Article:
I want to know why they're here, a pertinent PMH (i.e. I don't care about their T&A in 2012, but I do care about that VP shunt), what labs and diagnostics were done thus far, IV access and what's infusing, neuro status (current and baseline), did the kid get a rescue or a loading dose of something, if they have a competent adult with them or if family seems slow, etc. I don't need to hear recent VS, unless they are abnormal.

And in response to the OP in the other thread, who wants us to "just read the chart", here's the thing: Believe me when I say that I would love to look up the kid in the chart, and know all about them. But let me explain why this is generally not possible. I am NOT sitting at a desk. I am taking care of patients. When you call to give me report, I am either in one room bagging a kid, in another room adjusting a Becker drain (look it up if you don't know), in the bathroom for maybe the first time that day, taking someone a Sprite, on the phone with neurosurgery asking for a stat CT, etc.

When I worked nights and sometimes had time to look up a patient before getting report from the ED, I actually preferred to do so. But that brings up the other reason why I need a verbal report from you: there is generally not much info charted yet, if anything.

So for the sake of the patients, please don't assume anything (you know what they say about assuming). Just be a good sport, play nice, and give a nice, pertinent SBAR. And thank you for all you do. We're all on the same team. :yes:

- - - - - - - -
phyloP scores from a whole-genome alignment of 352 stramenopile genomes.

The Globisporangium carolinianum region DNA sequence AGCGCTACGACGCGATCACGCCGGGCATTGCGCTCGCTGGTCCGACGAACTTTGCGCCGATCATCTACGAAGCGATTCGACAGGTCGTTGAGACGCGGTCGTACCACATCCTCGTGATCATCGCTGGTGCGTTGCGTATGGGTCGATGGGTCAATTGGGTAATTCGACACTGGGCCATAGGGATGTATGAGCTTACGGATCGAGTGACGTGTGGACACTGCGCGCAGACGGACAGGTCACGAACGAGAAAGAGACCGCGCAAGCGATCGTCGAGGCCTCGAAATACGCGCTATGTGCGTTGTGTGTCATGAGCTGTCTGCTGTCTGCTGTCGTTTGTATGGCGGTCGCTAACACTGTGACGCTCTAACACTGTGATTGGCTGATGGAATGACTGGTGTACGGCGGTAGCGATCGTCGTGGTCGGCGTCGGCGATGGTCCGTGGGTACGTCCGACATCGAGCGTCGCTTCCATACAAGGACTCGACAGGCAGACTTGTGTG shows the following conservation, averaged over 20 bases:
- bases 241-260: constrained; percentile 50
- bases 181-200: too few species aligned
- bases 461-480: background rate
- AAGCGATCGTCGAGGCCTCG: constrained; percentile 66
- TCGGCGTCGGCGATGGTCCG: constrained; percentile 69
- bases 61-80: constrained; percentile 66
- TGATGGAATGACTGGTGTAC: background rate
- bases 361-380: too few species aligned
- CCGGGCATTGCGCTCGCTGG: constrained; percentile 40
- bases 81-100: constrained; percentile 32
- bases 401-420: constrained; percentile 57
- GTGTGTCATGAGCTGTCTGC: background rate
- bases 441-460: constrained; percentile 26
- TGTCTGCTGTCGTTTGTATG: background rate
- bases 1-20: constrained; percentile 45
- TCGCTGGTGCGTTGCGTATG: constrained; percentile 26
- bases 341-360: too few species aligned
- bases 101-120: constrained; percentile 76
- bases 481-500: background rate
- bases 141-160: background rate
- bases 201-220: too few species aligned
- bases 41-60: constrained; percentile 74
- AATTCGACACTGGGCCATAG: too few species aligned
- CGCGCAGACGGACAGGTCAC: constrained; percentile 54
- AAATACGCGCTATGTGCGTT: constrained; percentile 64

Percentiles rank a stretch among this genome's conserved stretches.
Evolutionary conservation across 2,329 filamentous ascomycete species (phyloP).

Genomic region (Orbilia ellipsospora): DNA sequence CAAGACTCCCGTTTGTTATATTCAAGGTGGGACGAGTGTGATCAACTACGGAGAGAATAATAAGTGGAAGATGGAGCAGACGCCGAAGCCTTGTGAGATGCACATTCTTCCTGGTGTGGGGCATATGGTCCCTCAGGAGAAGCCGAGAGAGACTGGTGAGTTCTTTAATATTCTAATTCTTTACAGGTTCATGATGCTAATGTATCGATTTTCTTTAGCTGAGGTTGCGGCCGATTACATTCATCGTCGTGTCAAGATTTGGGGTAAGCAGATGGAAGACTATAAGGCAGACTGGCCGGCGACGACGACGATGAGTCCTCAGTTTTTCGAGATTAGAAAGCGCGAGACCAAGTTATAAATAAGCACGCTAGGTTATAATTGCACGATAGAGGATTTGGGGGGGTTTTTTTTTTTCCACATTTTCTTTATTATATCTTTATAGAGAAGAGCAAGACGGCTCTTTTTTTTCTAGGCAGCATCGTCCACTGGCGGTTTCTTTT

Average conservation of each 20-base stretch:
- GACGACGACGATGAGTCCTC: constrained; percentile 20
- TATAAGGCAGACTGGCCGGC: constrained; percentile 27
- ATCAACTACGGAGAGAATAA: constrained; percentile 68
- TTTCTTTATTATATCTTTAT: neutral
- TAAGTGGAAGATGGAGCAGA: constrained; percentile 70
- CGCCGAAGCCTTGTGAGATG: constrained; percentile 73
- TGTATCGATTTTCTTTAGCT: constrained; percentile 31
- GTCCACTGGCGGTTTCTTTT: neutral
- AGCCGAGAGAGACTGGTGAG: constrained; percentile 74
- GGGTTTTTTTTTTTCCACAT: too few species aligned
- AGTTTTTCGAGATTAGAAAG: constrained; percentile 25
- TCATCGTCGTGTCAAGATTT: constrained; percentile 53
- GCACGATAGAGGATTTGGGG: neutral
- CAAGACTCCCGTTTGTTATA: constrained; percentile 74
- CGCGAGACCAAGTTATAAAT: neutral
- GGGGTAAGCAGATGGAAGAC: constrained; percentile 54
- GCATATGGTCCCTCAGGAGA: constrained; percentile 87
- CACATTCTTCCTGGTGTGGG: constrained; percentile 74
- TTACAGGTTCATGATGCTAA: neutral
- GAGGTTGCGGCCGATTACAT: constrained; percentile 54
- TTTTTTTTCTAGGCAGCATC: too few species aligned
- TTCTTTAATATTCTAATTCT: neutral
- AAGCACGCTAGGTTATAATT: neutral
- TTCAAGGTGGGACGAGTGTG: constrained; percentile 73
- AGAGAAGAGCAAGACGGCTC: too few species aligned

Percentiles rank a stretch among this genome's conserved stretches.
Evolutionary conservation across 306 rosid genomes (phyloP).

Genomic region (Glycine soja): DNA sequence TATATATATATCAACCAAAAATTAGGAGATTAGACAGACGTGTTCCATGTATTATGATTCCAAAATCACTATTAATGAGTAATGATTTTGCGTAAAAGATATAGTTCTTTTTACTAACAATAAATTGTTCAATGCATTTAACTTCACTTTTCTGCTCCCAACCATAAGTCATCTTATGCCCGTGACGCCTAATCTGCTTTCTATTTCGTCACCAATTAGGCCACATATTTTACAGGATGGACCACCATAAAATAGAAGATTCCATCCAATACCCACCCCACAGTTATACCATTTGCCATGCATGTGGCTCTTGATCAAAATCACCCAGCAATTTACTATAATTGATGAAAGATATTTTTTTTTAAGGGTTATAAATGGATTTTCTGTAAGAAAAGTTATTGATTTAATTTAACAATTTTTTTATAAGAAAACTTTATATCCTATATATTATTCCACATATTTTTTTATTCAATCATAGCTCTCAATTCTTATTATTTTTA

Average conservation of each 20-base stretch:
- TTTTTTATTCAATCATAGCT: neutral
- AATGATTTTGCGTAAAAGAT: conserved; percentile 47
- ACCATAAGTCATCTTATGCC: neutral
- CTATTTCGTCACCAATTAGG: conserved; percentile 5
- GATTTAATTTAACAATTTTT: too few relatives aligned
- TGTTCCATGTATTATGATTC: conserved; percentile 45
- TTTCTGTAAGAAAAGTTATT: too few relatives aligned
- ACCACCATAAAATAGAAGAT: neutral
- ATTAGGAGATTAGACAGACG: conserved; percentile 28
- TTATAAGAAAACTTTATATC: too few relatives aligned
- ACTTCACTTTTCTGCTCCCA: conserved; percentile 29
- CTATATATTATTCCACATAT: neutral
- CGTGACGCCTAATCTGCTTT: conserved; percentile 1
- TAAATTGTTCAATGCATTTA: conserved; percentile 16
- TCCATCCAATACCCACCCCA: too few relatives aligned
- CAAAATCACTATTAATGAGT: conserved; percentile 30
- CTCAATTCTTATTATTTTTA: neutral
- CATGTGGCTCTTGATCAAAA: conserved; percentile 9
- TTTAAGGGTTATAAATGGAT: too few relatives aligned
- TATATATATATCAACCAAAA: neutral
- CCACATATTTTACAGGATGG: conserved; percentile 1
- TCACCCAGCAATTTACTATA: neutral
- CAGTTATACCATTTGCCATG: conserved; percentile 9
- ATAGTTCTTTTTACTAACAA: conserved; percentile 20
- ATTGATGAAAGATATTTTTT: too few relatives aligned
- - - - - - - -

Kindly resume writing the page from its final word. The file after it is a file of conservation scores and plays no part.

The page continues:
RNperdiem, RN

4,573 Posts

Has 14 years experience.

SICU here. Some of my specifics I like beyond the standard vital signs, IV access, history:

If the trauma patient is coming from the ED, I like to know who they are (if we know, trauma has their share of unidentified patients), what happened, what their injuries are, what scans were done and their level of consciousness. If police is involved and there is an assailant at large, mention that.


700 Posts

Specializes in Med-Surg. Has 1 years experience.

I work on a med/surg unit.

From the ED I first want to know their complaint (what made the pt come to the hospital) and their admitting diagnosis. Did they come from home, NH, or wherever. Mental status. Activity level. What has been done to treat them and what's the plan. Any unusual lab or test results. IV access. Recent vitals.

I try to look up the chart in advance by rarely have time. Last night it was 20 minutes from the time I was notified I was getting the patient until they arrived to the floor. Thank god I got a great report :)

From my coworkers it's pretty much the same except I like to know more of the social/family details so I have a heads up. Any consulting physicians, dates of surgery and surgeon, wound care orders, ect... I really rarely ask questions because I can work with whatever I get.

Specializes in orthopedic; Informatics, diabetes. Has 11 years experience.

One of my pet peeves when I get report from PACU relates to voiding. In the process of trying to avoid CAUTIs, some of our pts are not catheterized. They also haven't voided in 8-12 hours by the time I get report. I ask if they have been bladder scanned and most times the reporting nurse gets all snarky, like it is non big deal. Mind you, this usually right around shift change too. We have had people with 1200-1500 mL in their bladders. To me that is unacceptable. I don't care what gauge IV or how much fentanyl they had pre-op.